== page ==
5. Focus on the Outcome
The outcome of prospecting is to open the relationship. This almost always involves obtaining the commitment for an appointment.
Effectiveness in prospecting is improved by simply focusing on the outcome. This means that you don’t allow your prospecting to turn into a needs analysis, a presentation, or a discussion about the merits of your product or service. It means you apply a laser-like focus on scheduling the appointment.
The reason some salespeople struggle focusing on the outcome of an appointment and the reason they often slip into the sales mode is because they feel that they have to prove that they can create value for the prospect during their prospecting activity. But prospecting has a very different goal, namely, the opening of the exploration of the possibility that you might be able to create value and do something together. Selling, at this point, is premature.
There is no list to make, no plan to write here. Just know that a successful outcome here is almost always an appointment. It doesn’t matter how much you liked them or how much they liked you if you didn’t schedule an appointment.
6. Get Good at Cold Calling
There is too much to write here about how to get good at cold calling. But it is important that you have it in your repertoire, and that you build your competency picking up the phone and scheduling an appointment.
Cold calling is still one of the fastest ways to schedule appointments and to open relationships, and the very best salespeople are the very best at cold calling. They are also the very best at all other forms of prospecting, and the only salespeople I have found that are willing to consistently ask for referrals, something else salespeople avoid.
Start cold calling.
7. Nurture Relationships Over Time
Even when you use all of the ideas above, you are still going to hear “no.” You are going to hear it a lot. But relationships, including business relationships, are built over time. You’re consistent and unrelenting pursuit of your dream clients is part of a longer-term plan for success and not a quick fix.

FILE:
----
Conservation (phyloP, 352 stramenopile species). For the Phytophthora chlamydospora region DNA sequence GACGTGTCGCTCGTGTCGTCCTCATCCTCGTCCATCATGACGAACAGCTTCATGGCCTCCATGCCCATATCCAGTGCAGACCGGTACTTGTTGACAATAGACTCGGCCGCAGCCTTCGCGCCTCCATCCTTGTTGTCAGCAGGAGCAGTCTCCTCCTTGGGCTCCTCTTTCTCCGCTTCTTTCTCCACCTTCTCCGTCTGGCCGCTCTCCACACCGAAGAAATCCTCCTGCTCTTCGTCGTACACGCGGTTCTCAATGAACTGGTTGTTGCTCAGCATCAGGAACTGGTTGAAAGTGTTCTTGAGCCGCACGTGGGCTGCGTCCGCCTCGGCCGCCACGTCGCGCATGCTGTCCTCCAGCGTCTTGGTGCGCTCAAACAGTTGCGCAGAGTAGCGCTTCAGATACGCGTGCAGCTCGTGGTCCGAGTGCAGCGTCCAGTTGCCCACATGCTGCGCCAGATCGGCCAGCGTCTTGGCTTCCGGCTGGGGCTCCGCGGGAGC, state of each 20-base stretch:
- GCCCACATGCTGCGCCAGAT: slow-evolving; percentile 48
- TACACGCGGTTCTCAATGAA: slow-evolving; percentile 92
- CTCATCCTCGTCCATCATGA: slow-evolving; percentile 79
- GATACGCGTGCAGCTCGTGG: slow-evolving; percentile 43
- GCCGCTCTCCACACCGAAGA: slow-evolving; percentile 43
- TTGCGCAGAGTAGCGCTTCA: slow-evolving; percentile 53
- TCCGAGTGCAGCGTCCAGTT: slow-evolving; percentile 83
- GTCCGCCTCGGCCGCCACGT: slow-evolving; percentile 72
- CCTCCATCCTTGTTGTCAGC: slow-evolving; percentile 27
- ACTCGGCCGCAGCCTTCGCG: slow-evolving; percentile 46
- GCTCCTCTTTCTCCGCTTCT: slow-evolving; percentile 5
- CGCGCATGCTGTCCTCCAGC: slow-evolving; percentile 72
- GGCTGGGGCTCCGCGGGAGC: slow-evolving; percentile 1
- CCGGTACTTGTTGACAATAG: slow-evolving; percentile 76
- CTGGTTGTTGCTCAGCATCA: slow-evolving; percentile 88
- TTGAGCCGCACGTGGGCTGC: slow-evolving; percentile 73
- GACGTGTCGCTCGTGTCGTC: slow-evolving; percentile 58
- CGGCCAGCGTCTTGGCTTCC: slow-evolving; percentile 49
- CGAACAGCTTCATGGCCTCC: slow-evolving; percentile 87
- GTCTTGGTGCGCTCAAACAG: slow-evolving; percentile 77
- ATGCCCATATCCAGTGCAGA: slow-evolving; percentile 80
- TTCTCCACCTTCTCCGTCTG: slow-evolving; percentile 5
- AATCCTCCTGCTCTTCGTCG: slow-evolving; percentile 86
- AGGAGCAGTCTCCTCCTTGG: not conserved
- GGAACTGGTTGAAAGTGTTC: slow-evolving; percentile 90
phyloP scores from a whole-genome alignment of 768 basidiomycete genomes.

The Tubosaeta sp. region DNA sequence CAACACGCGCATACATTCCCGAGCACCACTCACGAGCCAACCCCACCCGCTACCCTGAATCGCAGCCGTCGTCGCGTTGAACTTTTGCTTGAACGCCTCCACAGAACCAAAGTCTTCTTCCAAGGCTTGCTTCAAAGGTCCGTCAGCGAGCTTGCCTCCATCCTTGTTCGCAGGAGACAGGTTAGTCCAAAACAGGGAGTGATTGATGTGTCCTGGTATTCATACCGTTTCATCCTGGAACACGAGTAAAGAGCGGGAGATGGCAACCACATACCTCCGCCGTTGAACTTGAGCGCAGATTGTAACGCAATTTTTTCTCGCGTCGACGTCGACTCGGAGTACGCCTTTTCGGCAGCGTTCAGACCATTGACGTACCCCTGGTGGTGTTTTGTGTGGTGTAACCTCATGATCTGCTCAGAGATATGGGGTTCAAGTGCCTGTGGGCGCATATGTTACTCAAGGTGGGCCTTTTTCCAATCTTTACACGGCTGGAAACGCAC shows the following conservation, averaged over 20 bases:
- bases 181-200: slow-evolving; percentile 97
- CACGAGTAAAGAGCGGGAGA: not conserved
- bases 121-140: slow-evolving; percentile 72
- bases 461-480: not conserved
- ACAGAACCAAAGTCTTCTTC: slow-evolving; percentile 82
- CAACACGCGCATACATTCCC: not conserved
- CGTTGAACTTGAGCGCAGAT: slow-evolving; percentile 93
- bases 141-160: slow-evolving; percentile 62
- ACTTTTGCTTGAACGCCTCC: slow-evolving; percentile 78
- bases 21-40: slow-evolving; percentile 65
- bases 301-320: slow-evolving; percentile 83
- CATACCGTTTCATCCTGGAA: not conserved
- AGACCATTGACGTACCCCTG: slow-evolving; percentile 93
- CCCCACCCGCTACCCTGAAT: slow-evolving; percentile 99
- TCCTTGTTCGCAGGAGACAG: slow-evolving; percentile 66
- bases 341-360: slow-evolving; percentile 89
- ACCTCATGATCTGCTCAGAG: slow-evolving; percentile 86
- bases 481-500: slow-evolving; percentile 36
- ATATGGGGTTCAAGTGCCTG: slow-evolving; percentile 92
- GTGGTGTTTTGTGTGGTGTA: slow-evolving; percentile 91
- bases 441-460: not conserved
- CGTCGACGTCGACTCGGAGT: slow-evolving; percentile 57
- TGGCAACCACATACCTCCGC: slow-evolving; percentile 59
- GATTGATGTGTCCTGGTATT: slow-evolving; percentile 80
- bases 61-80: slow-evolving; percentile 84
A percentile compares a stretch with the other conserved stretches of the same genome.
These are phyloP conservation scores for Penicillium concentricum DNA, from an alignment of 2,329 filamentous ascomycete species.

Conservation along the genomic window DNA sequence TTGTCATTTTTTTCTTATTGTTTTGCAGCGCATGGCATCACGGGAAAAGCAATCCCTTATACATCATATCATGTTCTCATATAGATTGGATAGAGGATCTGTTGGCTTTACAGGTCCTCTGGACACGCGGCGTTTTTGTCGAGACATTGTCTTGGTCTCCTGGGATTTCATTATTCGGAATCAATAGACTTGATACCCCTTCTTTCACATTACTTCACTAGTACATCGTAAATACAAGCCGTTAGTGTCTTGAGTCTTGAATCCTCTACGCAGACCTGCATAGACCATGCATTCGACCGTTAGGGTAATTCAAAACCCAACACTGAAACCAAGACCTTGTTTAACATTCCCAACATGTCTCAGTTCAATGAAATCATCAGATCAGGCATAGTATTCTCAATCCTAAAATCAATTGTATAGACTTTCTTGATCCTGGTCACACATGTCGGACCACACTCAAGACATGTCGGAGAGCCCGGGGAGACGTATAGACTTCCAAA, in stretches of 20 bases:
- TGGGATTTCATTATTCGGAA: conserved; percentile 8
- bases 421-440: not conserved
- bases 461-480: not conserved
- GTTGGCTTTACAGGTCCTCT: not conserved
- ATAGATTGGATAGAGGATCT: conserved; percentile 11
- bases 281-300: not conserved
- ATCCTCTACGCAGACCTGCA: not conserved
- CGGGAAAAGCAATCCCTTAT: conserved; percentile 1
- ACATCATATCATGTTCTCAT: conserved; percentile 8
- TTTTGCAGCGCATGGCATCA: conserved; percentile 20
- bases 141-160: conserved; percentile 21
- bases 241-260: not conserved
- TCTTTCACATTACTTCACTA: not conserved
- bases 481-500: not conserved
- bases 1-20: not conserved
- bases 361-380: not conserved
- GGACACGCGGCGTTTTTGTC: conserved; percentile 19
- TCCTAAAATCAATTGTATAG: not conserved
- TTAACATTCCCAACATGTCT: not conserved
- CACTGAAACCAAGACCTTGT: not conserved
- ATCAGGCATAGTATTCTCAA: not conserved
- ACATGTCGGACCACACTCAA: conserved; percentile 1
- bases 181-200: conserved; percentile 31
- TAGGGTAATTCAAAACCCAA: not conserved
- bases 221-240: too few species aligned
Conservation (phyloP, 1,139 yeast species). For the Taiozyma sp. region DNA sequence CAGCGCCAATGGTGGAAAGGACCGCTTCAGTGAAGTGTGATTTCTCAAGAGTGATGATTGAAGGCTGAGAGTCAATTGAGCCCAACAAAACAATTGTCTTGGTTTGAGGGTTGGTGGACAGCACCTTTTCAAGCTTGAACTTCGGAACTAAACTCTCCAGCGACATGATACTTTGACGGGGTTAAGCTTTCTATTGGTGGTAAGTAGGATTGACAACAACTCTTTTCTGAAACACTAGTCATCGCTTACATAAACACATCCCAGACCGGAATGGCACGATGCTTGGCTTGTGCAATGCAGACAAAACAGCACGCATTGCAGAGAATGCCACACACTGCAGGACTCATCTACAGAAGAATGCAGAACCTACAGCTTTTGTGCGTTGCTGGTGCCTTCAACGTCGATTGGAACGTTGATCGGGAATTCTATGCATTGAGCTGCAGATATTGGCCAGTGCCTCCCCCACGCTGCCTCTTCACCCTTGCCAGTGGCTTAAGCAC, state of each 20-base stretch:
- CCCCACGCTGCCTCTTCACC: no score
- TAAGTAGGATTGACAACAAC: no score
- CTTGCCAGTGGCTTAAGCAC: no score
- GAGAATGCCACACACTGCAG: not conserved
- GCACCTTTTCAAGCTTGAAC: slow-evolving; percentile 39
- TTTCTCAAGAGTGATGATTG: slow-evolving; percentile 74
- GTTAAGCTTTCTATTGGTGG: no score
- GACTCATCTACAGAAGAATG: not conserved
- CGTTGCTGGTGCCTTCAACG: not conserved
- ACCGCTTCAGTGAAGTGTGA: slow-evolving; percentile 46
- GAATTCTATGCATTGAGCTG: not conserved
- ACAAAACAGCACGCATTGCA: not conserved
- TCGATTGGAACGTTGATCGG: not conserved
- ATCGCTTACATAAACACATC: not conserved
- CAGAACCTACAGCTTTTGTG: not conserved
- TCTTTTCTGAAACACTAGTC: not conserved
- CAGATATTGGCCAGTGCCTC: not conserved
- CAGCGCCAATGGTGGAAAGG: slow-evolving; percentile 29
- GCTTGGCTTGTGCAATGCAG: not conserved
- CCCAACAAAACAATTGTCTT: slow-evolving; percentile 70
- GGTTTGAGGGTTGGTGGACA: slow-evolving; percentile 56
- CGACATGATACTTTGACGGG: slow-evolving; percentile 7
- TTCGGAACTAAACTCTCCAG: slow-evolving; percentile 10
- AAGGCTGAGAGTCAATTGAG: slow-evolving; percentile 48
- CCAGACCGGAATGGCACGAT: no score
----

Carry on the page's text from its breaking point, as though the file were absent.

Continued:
Consistency here means that these prospects hear from you more than sporadically. It means they hear from you frequently and with all the predictability of the Sun rising each morning.
Your calls, your thank you cards, your letters, your white papers, your surveys, your studies, your newspaper and web clippings, your constant attempts to find a way to create some value before claiming any all add up over time.
Some of the best relationships and the biggest deals will take the longest time to win, and your consistent nurturing of these relationships will open opportunities for you over time. This approach proves that you are not going to disappear like so many of your peers, that you are truly interested in working with them, that you are a professional who executes well, and that you are determined. These are some of the attributes that people look for in salespeople and partners.
Write a nurturing plan. What will you do to create value for your dream clients even before they decide to set an appointment with you? How often will you call? How often will they receive something from you? What will they receive? What will it say about you? How will it create trust?
Salespeople open relationships. Opening relationships is built upon the ability to prospect. Follow these steps to improve your prospecting results.
About the Author
Anthony Iannarino is the President and Chief Sales officer for SOLUTIONS Staffing, a best-in-class regional staffing service based in Columbus, Ohio. He is also the Managing Director of B2B Sales Coach & Consultancy, a boutique sales coaching and consulting company where he works to help salespeople and sales organizations improve and reach their full potential.
Disclaimer: The views and opinions expressed in this article are strictly those of the author. CPSA does not endorse any of the companies, products and services mentioned within this article.